The goal of the project was to implement a basic Home Automation using DASH7. We had limited resources, worked in a group with 7 people and had only 8 days to finish the project.
The goal of the project
The idea is illustrated in the following image. A server is used and utilises a self-learning algorithm that learns preferences of the user. The user has a smart phone and can adjust the environment, these adjustments are registered on the server and used in the self-learning algorithm.
So a little example, I walk in the room and the light turns on, I find it to bright so change it to 70% from the original 100%. I do this every day for 3 days and on day 4 the light switches on, but instead of the 100% illumination, it is only on for 70%. The system learned my preference and applied it.
The smart phone communicates with the server using WiFi and the server must communicate with the application (light bulb, oven, water heater lamp, light strip …) using DASH7 technology.
We were free to choice the applications and the mobile application (dedicated, web-based universal or hybrid). There were only 8 days left and we were allowed to take short cuts (aka dirty code and tricks) to get a result.
Everyone has an idea how a smart phone application might look. But the DASH7 part is a big unknown. There are developer kits from WizziLab for rather a hefty price (€100). A PhD student at my University made a smaller tag that only costs around €10, or even less.
Combine those two items and you can program the DASH7 tags. Right now the DASH7 Alliance is building a complete OSI stack for DASH7 and writing the code with the help of researchers/PhD students. They already finished the Physical and Data-Link Layer, we programmed using this stack on the Data-Link Layer.
This also means that we had to program embedded devices, luckily we could use C code and the library from the DASH7 Alliance include most of the important commands to send receive and handle interrupts. Quite cool using cutting-edge technology.
So we (me and 6 colleagues) started to draft out a general concept/flowchart so we could divide this project in subsections. Every subsection is developed by one person who is responsible. We came up with the following flowchart.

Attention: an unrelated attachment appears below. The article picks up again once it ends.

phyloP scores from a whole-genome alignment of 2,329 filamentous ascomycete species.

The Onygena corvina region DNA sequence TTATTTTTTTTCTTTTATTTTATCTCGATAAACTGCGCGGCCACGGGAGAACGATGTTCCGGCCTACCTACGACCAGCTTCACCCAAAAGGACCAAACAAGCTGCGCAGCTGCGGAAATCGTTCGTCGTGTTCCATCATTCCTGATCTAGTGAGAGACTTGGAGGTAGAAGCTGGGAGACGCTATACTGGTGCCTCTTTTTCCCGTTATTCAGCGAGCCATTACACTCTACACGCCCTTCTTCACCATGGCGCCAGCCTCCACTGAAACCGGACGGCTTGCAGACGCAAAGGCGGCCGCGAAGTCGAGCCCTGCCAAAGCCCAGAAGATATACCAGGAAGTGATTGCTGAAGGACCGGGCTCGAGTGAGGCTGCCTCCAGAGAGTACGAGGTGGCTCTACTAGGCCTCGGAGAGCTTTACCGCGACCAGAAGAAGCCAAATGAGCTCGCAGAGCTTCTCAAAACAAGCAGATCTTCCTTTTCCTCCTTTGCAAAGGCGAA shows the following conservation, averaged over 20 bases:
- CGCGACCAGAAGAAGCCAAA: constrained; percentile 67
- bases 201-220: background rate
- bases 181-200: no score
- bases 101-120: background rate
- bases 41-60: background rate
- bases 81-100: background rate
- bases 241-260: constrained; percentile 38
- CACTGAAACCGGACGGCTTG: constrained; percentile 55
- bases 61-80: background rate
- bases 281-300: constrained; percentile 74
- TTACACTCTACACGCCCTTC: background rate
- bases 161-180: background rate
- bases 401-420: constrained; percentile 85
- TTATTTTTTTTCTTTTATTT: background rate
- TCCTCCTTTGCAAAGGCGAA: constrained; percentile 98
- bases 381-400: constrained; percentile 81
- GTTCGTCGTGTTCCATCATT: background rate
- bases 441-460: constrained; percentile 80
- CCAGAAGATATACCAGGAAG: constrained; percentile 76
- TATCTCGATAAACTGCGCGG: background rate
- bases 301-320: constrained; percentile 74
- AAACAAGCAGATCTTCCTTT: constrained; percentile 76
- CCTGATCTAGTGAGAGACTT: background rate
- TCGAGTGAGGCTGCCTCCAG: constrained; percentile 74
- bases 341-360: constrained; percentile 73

My job was to program the DASH7 tags and make sure the applications worked. Another student is on the same subsection as me but his task was to wire electronics on the GPIO pins of the DASH7 tags. I’ll only talk about my part because I don’t really know all the details.
We picked the following application. We have a house with 2 rooms, a living room with a TV and a workroom with a desk and a computer. When the users walks to the TV it should automatically play a video, if he walks away the video should pause. When the user enters the workroom the laptop should automatically open certain applications. Whenever the user leaves or enters the room the light should switch on or off accordingly.
A couple of things come together here. Firstly, we have an approximation application, meaning that if a user comes near a tag something should happen. Secondly, we defined three types of DASH7 tags, a server tag, application tag and mobile tag. Finally, we interact with 230v light bulbs using the 3.3v GPIO from the DASH7 tag.
Communications in the DASH7 application
A little note, I made this communication protocol because its easy dirty and the way to go for our little application. In no way this is useful if more than 3 tags are used and way to much overhead comes in the mind. Because of the time constrains I picked this easy, dirty solution.
Every command/message is send using the following protocol that I also used in my ArduinoPi code with one big difference every command is send in one byte (0×00-0xFF). So small recap, every command starts with @ and ends with :, the first number indicates the command and the second the value. I also included the comma between the command and value but it’s not really needed since every value is only one byte. The reason was that later on I could always change it back to dynamically allocate the command and value.
So the communication is based on the following image (yes I love images).
Dotted lines indicated wireless communication and solid lines include wired communication. It’s quite simple, every command has its own value followed by the value (if any). The mobile tag always sends out a one every second, the user wears this tag (can be a watch or small keychain).
The application tag receives a one, pulls out the dbm value and sends it back as command 2 to the server tag. The server tag sends the dbm to the server over a serial connection and the server decides if the user is close enough to switch the light. Note that one short-cut is included, the application tag will also send the dbm value to the computer who will start the video if the user is close enough, normally the server should decide this (for various reasons we didn’t include this).
The server tag also receives a one and sends his dbm value to the server, which decides if the user is close enough to switch the lamp or start-up the applications on the computer.
Other communication is also included because we had to read out a sensor (light sensor), I used the same way of communication for the two light sensors.
The following video demonstrates our project. We failed to include the smart phone (HTML5 based jQuery mobile application) because we were unable to connect it with the server/DASH7 tags. We used a WCF Service Library and apparently it is unable to start, talk or do anything when it receives commands from the smart phone. We only figured this out on the last day and try to convert it to a WCF Service but we had no more time and decided to remove it, shame really.
It was a fun project and I’m pleased with the results. We already had to present this project and the promoters/teachers were quite pleased but had some comments, mainly about the extendibility of our project.